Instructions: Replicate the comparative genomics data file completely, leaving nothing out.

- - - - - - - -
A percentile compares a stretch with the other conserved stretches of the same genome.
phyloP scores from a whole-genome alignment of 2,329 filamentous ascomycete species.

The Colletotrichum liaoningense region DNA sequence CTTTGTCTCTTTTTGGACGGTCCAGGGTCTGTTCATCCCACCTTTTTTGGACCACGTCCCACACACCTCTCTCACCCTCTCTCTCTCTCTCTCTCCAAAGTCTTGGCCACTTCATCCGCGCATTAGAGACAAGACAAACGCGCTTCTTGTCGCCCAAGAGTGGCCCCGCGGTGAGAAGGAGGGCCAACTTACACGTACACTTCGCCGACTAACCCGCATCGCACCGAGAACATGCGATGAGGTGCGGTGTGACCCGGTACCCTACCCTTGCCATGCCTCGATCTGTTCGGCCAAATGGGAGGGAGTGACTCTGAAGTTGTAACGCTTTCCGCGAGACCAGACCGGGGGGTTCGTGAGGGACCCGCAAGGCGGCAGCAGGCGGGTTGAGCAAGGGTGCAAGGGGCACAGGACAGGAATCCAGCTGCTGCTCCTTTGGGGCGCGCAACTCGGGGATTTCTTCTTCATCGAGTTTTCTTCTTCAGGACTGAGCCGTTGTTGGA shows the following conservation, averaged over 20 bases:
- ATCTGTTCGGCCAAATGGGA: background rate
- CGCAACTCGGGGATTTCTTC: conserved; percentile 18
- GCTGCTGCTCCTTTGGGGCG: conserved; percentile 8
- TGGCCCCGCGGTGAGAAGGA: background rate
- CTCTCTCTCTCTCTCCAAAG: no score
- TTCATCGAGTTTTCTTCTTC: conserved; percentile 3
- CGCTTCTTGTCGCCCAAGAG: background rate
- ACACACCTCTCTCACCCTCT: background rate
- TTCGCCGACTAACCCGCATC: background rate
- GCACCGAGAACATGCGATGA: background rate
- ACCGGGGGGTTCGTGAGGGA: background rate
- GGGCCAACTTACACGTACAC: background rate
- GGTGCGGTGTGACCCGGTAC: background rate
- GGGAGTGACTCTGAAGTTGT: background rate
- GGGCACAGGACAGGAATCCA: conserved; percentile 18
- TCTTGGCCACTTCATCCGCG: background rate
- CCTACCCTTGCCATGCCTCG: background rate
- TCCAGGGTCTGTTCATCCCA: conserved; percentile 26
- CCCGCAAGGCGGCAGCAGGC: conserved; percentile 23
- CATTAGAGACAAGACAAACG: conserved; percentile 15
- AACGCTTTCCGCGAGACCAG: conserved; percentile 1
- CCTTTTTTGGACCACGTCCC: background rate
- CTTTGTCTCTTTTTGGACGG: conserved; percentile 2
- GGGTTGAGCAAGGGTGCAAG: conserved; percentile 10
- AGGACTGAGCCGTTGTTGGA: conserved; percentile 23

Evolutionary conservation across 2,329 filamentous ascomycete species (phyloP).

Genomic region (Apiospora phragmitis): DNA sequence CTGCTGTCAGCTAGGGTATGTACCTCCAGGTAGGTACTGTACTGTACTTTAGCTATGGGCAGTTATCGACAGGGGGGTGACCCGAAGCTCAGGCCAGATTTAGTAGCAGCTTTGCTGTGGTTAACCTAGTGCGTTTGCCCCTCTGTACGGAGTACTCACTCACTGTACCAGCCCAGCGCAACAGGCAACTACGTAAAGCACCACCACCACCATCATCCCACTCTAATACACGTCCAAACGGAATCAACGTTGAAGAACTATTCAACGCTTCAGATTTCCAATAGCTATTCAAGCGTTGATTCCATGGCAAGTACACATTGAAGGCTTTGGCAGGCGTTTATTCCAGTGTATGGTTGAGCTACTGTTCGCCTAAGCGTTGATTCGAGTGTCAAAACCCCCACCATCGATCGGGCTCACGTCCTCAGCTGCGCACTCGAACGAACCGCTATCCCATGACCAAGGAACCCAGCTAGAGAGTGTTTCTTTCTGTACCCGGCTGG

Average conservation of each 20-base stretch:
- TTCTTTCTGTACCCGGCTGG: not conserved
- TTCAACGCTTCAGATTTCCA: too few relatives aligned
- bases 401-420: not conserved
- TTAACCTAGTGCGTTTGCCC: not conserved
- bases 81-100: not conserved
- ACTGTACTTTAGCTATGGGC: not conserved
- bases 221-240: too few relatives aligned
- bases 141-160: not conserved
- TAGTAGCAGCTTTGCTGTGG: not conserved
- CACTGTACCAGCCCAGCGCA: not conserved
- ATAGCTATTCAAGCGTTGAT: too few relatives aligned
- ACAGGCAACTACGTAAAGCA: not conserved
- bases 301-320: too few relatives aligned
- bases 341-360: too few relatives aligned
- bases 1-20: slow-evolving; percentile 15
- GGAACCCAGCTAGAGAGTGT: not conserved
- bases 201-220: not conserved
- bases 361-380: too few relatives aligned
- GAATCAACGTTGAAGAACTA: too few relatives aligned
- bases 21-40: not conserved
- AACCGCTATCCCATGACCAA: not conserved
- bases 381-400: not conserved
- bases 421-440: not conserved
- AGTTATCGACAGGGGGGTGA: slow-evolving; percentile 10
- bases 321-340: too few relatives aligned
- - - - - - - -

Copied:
A percentile compares a stretch with the other conserved stretches of the same genome.
phyloP scores from a whole-genome alignment of 2,329 filamentous ascomycete species.

The Colletotrichum liaoningense region DNA sequence CTTTGTCTCTTTTTGGACGGTCCAGGGTCTGTTCATCCCACCTTTTTTGGACCACGTCCCACACACCTCTCTCACCCTCTCTCTCTCTCTCTCTCCAAAGTCTTGGCCACTTCATCCGCGCATTAGAGACAAGACAAACGCGCTTCTTGTCGCCCAAGAGTGGCCCCGCGGTGAGAAGGAGGGCCAACTTACACGTACACTTCGCCGACTAACCCGCATCGCACCGAGAACATGCGATGAGGTGCGGTGTGACCCGGTACCCTACCCTTGCCATGCCTCGATCTGTTCGGCCAAATGGGAGGGAGTGACTCTGAAGTTGTAACGCTTTCCGCGAGACCAGACCGGGGGGTTCGTGAGGGACCCGCAAGGCGGCAGCAGGCGGGTTGAGCAAGGGTGCAAGGGGCACAGGACAGGAATCCAGCTGCTGCTCCTTTGGGGCGCGCAACTCGGGGATTTCTTCTTCATCGAGTTTTCTTCTTCAGGACTGAGCCGTTGTTGGA shows the following conservation, averaged over 20 bases:
- ATCTGTTCGGCCAAATGGGA: background rate
- CGCAACTCGGGGATTTCTTC: conserved; percentile 18
- GCTGCTGCTCCTTTGGGGCG: conserved; percentile 8
- TGGCCCCGCGGTGAGAAGGA: background rate
- CTCTCTCTCTCTCTCCAAAG: no score
- TTCATCGAGTTTTCTTCTTC: conserved; percentile 3
- CGCTTCTTGTCGCCCAAGAG: background rate
- ACACACCTCTCTCACCCTCT: background rate
- TTCGCCGACTAACCCGCATC: background rate
- GCACCGAGAACATGCGATGA: background rate
- ACCGGGGGGTTCGTGAGGGA: background rate
- GGGCCAACTTACACGTACAC: background rate
- GGTGCGGTGTGACCCGGTAC: background rate
- GGGAGTGACTCTGAAGTTGT: background rate
- GGGCACAGGACAGGAATCCA: conserved; percentile 18
- TCTTGGCCACTTCATCCGCG: background rate
- CCTACCCTTGCCATGCCTCG: background rate
- TCCAGGGTCTGTTCATCCCA: conserved; percentile 26
- CCCGCAAGGCGGCAGCAGGC: conserved; percentile 23
- CATTAGAGACAAGACAAACG: conserved; percentile 15
- AACGCTTTCCGCGAGACCAG: conserved; percentile 1
- CCTTTTTTGGACCACGTCCC: background rate
- CTTTGTCTCTTTTTGGACGG: conserved; percentile 2
- GGGTTGAGCAAGGGTGCAAG: conserved; percentile 10
- AGGACTGAGCCGTTGTTGGA: conserved; percentile 23

Evolutionary conservation across 2,329 filamentous ascomycete species (phyloP).

Genomic region (Apiospora phragmitis): DNA sequence CTGCTGTCAGCTAGGGTATGTACCTCCAGGTAGGTACTGTACTGTACTTTAGCTATGGGCAGTTATCGACAGGGGGGTGACCCGAAGCTCAGGCCAGATTTAGTAGCAGCTTTGCTGTGGTTAACCTAGTGCGTTTGCCCCTCTGTACGGAGTACTCACTCACTGTACCAGCCCAGCGCAACAGGCAACTACGTAAAGCACCACCACCACCATCATCCCACTCTAATACACGTCCAAACGGAATCAACGTTGAAGAACTATTCAACGCTTCAGATTTCCAATAGCTATTCAAGCGTTGATTCCATGGCAAGTACACATTGAAGGCTTTGGCAGGCGTTTATTCCAGTGTATGGTTGAGCTACTGTTCGCCTAAGCGTTGATTCGAGTGTCAAAACCCCCACCATCGATCGGGCTCACGTCCTCAGCTGCGCACTCGAACGAACCGCTATCCCATGACCAAGGAACCCAGCTAGAGAGTGTTTCTTTCTGTACCCGGCTGG

Average conservation of each 20-base stretch:
- TTCTTTCTGTACCCGGCTGG: not conserved
- TTCAACGCTTCAGATTTCCA: too few relatives aligned
- bases 401-420: not conserved
- TTAACCTAGTGCGTTTGCCC: not conserved
- bases 81-100: not conserved
- ACTGTACTTTAGCTATGGGC: not conserved
- bases 221-240: too few relatives aligned
- bases 141-160: not conserved
- TAGTAGCAGCTTTGCTGTGG: not conserved
- CACTGTACCAGCCCAGCGCA: not conserved
- ATAGCTATTCAAGCGTTGAT: too few relatives aligned
- ACAGGCAACTACGTAAAGCA: not conserved
- bases 301-320: too few relatives aligned
- bases 341-360: too few relatives aligned
- bases 1-20: slow-evolving; percentile 15
- GGAACCCAGCTAGAGAGTGT: not conserved
- bases 201-220: not conserved
- bases 361-380: too few relatives aligned
- GAATCAACGTTGAAGAACTA: too few relatives aligned
- bases 21-40: not conserved
- AACCGCTATCCCATGACCAA: not conserved
- bases 381-400: not conserved
- bases 421-440: not conserved
- AGTTATCGACAGGGGGGTGA: slow-evolving; percentile 10
- bases 321-340: too few relatives aligned